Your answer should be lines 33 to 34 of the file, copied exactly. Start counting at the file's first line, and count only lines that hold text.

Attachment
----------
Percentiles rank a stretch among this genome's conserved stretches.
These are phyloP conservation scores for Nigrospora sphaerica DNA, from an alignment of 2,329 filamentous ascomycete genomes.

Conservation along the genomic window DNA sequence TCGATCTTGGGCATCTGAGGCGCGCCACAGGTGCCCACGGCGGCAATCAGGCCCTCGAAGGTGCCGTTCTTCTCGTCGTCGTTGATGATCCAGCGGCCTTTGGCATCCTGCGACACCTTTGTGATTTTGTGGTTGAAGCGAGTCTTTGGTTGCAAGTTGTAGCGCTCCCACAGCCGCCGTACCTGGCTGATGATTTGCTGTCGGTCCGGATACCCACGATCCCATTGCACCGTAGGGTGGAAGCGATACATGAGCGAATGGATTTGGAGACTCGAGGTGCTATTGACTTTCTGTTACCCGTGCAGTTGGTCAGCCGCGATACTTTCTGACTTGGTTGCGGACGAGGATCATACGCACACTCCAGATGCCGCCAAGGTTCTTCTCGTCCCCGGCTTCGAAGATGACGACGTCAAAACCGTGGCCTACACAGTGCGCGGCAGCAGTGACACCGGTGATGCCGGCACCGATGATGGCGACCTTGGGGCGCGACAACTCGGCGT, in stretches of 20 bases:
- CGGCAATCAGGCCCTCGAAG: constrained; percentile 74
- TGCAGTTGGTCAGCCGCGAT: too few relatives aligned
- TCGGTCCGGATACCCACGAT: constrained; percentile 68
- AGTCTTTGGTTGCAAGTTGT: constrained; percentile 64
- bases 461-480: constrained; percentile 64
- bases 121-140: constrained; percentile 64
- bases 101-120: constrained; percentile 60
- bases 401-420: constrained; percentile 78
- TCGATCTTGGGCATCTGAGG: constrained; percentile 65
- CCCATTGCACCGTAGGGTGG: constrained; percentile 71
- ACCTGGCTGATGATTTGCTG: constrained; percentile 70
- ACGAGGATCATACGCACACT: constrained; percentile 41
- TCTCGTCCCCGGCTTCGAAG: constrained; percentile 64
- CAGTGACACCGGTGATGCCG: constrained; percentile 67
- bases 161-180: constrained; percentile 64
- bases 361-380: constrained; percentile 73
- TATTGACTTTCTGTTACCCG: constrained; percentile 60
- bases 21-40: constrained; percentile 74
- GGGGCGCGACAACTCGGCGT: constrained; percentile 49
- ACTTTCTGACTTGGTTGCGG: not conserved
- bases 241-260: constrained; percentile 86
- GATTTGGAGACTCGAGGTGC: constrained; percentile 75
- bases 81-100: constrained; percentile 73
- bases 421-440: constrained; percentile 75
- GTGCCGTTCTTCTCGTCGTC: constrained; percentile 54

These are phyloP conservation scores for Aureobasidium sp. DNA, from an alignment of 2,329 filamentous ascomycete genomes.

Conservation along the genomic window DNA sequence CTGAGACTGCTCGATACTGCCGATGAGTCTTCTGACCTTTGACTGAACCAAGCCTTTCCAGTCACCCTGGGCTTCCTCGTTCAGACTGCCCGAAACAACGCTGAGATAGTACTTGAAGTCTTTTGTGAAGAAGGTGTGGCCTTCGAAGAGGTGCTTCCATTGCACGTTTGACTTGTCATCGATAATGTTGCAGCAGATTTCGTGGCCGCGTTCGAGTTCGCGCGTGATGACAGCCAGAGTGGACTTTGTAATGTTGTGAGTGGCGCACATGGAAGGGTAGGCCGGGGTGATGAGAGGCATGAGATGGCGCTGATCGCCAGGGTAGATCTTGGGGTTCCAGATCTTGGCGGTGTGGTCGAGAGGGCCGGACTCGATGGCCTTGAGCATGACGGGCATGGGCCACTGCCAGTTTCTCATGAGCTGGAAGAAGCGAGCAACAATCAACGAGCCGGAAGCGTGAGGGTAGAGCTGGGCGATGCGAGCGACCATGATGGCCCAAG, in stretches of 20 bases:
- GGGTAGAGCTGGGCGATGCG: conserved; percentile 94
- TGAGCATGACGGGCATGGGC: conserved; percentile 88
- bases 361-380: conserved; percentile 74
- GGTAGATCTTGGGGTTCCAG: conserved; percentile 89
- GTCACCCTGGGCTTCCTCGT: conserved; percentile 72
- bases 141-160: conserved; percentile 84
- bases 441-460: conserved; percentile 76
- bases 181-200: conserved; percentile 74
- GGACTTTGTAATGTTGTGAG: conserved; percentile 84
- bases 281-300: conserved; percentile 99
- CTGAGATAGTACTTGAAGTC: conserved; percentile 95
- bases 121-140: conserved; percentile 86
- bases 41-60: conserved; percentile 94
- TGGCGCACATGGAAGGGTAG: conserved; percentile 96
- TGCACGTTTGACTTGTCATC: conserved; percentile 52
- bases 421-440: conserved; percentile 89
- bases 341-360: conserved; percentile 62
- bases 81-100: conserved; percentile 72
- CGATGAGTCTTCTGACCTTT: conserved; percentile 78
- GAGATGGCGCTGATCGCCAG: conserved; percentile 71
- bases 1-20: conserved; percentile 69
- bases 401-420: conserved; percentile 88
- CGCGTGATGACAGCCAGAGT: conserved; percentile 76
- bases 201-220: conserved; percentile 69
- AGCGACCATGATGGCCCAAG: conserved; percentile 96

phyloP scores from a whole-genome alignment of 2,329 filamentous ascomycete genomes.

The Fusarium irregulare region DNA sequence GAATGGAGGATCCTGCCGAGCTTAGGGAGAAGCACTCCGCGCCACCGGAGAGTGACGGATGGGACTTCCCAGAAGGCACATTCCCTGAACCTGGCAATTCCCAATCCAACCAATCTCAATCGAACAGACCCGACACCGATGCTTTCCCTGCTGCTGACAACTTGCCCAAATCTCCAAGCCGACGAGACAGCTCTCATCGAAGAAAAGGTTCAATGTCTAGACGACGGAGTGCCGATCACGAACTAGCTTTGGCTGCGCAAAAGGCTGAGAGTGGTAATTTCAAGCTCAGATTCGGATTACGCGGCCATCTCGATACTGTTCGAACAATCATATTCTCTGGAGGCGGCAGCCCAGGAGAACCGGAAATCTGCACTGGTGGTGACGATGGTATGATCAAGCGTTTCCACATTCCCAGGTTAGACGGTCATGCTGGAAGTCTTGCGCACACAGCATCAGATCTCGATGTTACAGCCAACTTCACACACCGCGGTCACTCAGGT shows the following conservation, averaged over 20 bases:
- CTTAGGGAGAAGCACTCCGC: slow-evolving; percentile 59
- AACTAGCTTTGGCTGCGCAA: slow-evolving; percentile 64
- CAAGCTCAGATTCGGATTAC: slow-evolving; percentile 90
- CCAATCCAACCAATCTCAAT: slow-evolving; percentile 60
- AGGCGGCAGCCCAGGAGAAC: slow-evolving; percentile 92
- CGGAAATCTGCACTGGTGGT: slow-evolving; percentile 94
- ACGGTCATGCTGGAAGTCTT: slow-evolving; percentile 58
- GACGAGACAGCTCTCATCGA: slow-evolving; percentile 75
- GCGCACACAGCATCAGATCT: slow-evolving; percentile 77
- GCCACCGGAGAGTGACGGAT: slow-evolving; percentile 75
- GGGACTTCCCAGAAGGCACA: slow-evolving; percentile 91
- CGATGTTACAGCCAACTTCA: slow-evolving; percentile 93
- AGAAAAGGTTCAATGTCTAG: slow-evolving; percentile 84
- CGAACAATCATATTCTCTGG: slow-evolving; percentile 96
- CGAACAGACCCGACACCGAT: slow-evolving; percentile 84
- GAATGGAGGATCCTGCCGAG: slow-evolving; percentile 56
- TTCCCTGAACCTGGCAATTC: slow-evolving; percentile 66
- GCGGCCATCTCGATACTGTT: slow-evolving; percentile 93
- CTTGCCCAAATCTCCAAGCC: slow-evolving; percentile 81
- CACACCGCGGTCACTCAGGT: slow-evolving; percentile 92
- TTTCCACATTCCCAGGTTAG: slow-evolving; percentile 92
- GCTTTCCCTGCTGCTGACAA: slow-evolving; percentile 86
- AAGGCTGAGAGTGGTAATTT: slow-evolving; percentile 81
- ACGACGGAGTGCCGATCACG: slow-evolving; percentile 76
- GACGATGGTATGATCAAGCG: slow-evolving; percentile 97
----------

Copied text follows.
- bases 361-380: conserved; percentile 74
- GGTAGATCTTGGGGTTCCAG: conserved; percentile 89